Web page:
Saturday, 21 May 2016

On our way

With a fair forecast Eddie, Colin and I left Eyemouth at 5.30 on Sunday evening. A fair tide took us through the Farne Islands under engine and full main with a light west wind.
                                      Eddie in the Holy Island Sunset

An easy run down with little traffic found us off our planned stop at Whitby by 10 am. We were a bit early for the opening bridge so as the weather was fine we decided to push on to Lowestoft. A fair breeze took us on across the busy area off the Humber and past wind farms off the Wash to the mucky waters off Norfolk. With our pre made meals from Susan seriously scoffed we made into 
Lowestoft 40 hours from Eyemouth. Royal Norfolk marina was great for showers and a chance to stretch our legs. Steak night in Wotherspoons and a few beers was grand.
We planned to leave for the tide about 6 pm so firstly visited the restored Lowestoft trawler the "Mincarlo". We were shown round by an ex fisherman and really enjoyed it. Eddie and Colin very long suffering of my plunge into a sea of nostalgia! The elderly engineer showed us the AK diesels 60 year old 5 cylinder 500 horse power engine which looks as good as new. He must have enjoyed our interest as he asked if we wanted to see it running. It sounded like an orchestra, ticking over at 200rpm and full out at 320!

             Sweet music

More walks another museum and we had done Lowestoft we were off again. Thinking this would be the trickiest part of the trip with the shifting sands of the Thames estuary it was fine. A fair bit of shipping and a few course alterations round banks and wind farms saw us making good speed with 2 knots of tide past Ramsgate. We were washed out of the North Sea and into the English Channel to Dover.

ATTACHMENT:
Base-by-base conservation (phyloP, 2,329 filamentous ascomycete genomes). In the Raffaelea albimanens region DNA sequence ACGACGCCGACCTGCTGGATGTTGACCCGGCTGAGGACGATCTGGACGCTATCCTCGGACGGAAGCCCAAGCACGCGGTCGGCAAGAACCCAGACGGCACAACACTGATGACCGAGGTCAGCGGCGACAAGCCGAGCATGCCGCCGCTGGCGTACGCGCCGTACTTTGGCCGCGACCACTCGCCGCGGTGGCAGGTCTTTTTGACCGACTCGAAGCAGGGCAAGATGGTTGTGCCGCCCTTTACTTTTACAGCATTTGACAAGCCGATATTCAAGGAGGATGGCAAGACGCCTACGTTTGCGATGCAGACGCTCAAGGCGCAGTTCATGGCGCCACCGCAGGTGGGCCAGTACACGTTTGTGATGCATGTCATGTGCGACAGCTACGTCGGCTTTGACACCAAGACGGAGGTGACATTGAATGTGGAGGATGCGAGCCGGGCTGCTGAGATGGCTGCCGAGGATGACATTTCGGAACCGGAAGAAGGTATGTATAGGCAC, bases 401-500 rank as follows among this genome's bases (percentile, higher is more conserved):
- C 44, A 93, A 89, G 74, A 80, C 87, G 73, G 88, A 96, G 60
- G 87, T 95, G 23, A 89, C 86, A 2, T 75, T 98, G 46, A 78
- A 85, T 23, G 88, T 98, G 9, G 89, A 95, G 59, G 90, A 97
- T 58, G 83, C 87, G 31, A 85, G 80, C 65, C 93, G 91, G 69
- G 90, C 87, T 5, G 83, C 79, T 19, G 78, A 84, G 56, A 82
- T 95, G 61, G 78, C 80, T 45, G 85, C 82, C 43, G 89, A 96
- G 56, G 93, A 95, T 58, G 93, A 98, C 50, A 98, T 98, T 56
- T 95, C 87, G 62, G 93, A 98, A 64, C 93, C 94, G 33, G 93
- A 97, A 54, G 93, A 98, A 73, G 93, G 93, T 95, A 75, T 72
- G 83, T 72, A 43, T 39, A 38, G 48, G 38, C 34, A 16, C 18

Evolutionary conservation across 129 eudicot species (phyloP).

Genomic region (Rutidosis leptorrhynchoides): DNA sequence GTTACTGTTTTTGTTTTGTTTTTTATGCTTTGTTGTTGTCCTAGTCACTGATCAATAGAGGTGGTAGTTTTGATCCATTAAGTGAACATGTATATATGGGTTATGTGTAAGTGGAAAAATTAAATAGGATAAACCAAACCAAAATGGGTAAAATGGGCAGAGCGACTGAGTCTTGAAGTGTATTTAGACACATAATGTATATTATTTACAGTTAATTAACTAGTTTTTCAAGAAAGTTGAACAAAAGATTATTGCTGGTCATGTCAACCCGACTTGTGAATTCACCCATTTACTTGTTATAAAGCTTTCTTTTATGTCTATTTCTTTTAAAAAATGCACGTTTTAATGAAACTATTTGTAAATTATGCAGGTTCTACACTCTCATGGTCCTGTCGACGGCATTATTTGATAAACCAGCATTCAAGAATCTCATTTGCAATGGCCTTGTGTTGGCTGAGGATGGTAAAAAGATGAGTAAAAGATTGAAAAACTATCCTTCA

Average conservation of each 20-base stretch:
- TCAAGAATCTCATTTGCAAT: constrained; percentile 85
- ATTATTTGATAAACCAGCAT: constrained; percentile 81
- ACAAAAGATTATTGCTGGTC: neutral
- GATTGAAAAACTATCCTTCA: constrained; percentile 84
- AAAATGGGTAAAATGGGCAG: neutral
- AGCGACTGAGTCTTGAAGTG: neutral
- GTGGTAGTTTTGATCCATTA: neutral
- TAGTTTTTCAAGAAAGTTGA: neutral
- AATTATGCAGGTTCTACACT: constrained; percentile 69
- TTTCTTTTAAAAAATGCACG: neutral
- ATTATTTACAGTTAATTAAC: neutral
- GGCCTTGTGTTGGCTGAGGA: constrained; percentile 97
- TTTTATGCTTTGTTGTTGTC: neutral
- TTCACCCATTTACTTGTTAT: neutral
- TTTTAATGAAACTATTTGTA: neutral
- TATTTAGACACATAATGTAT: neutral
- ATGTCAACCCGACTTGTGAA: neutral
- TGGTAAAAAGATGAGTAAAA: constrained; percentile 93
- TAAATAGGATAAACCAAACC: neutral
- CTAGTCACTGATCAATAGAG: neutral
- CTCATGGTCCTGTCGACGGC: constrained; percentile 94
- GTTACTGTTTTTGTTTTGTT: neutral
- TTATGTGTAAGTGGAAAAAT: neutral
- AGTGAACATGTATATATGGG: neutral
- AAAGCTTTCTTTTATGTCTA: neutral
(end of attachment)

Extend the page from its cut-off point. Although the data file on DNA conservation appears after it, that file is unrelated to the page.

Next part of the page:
There were no blue skies over the white cliffs but it was a welcome sight after 15hrs on the move.

Dover harbour is very busy with ferries but is well managed with permission required to move anywhere, all done in a very pleasant manner. A nice marina with pleasant staff provided good facilities at a reasonable price. Eddie left us on the train home and Colin and I explored Dover. We had about as bad an Indian meal as I've had at night. Next day bright and breezy! To go or not to go the same question. Forecast blustery SW 2.5 knots of tide and the busy Dover straight to cross, having seen Dover which is much less pretty than anticipated leaving was worth the effort. We left at 2pm to maximise tidal advantage in lovely sunshine and had a great sail of to Cap Griz Nez. A lot of very big and fast ships but we were lucky to get gaps between them. We got into Boulogne at the back of 7 and cooked 4 of the biggest pork chops I've seen. A shore day planned for Saturday and then see what the weather has planned for us.